CFP: Reconsidering Early Modern Women’s Chastity, Silence, and Obedience (9/15/07; NEMLA 4/10-13/2008)
by Jessica C. Murphy
Twenty-five years after the publication of Suzanne Hull’s influential book, Chaste, Silent, and Obedient: English Books for Women, 1475-1640, this panel proposes to interrogate the critical legacy of this triad of early modern feminine virtues. In the burgeoning field of early modern gender studies, this three-part summary of patriarchal oppression has become a critical byword, and many critics have argued that each of the three terms were ideologically interchangeable.
But were these three virtues stable categories? Were they as universally accepted as early modern conduct writers (and many modern critics) would have us believe? How is chastity more than a simple absence? What epistemological and representational challenges did early modern writers face when trying to describe its “absent presence?” Similarly, can the verbal absence of silence “speak” or signify in uniquely gendered ways? Does it ever communicate *un*chastity and *dis*obedience as Christina Luckyj argues in her recent book? Is female obedience ever not passive? Do women writers or female characters ever define nontraditional authorities to obey? Did silence, chastity, and obedience affect women’s identity differently depending on class? Were these virtues represented differently depending on the genre of a work or the century in which it was written?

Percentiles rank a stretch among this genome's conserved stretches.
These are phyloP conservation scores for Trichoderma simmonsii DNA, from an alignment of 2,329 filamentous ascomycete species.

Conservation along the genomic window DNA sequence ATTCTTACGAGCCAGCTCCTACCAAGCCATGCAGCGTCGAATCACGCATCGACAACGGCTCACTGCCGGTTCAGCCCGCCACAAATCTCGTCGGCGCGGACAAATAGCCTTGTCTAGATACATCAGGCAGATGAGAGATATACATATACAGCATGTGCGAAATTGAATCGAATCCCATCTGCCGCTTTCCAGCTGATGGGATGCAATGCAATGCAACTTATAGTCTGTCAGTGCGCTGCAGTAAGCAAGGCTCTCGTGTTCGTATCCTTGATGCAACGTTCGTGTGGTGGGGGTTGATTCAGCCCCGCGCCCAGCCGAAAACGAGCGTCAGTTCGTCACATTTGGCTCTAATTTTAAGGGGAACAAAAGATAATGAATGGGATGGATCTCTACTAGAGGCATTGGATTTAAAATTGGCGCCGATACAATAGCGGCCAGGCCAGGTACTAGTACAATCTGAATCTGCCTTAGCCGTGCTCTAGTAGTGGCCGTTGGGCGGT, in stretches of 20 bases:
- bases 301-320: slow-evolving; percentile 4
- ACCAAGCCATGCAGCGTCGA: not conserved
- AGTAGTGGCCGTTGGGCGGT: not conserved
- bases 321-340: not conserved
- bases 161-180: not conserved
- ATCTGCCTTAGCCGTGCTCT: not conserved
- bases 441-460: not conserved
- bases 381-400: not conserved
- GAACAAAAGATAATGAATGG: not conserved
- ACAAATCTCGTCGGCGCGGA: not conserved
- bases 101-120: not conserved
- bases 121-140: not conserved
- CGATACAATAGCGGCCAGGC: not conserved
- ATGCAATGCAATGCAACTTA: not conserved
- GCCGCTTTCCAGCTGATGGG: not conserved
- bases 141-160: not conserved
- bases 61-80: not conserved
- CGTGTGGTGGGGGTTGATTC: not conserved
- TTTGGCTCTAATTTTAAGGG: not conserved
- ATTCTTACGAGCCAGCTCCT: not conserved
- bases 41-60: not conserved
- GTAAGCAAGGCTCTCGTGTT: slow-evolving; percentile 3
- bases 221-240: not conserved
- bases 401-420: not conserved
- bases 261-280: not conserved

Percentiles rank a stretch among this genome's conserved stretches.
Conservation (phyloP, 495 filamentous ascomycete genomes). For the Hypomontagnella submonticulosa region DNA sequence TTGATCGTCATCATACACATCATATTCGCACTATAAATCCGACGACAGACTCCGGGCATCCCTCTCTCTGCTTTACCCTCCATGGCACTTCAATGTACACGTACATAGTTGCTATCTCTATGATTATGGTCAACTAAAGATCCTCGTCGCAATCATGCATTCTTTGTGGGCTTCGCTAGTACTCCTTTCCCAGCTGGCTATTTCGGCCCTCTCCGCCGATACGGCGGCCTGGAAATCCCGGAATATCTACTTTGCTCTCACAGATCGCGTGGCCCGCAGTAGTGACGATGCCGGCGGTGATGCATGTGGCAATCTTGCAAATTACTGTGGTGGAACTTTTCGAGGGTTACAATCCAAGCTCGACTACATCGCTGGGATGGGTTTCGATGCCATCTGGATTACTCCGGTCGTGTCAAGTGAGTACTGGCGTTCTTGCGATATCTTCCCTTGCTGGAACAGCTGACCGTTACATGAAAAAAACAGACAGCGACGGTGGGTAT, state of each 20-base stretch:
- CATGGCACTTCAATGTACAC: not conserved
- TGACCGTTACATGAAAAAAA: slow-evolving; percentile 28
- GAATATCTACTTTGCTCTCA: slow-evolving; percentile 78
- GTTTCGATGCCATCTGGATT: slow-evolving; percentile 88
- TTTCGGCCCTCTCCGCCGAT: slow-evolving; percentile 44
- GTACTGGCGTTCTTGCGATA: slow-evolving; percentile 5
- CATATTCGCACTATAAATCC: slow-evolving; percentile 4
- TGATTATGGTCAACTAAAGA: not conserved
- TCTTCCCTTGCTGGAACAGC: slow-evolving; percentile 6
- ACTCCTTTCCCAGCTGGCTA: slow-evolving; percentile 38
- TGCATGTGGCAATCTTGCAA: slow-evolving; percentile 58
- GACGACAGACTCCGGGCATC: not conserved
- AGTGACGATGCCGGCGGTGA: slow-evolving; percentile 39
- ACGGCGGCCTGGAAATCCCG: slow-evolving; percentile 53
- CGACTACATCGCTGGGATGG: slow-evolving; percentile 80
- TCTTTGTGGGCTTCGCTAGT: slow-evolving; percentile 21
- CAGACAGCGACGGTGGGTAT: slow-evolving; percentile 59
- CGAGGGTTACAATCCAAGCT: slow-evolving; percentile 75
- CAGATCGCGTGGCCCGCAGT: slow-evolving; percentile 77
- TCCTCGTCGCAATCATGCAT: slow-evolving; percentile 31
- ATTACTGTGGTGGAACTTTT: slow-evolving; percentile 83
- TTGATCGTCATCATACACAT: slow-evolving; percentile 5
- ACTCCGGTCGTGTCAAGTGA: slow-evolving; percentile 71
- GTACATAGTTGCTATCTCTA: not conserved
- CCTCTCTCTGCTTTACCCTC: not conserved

This panel invites papers that investigate literary and cultural negotiations of any or all of these virtues by women writers or in representations of female characters before 1800.
Please email 250 word abstracts to Jessica C. Murphy at jessica.c.murphy_at_gmail.com by September 15, 2007.
The conference is Northeast MLA in Buffalo, NY April 10-13, 2008.
Please see http://nemla.org/convention/index.html for more information.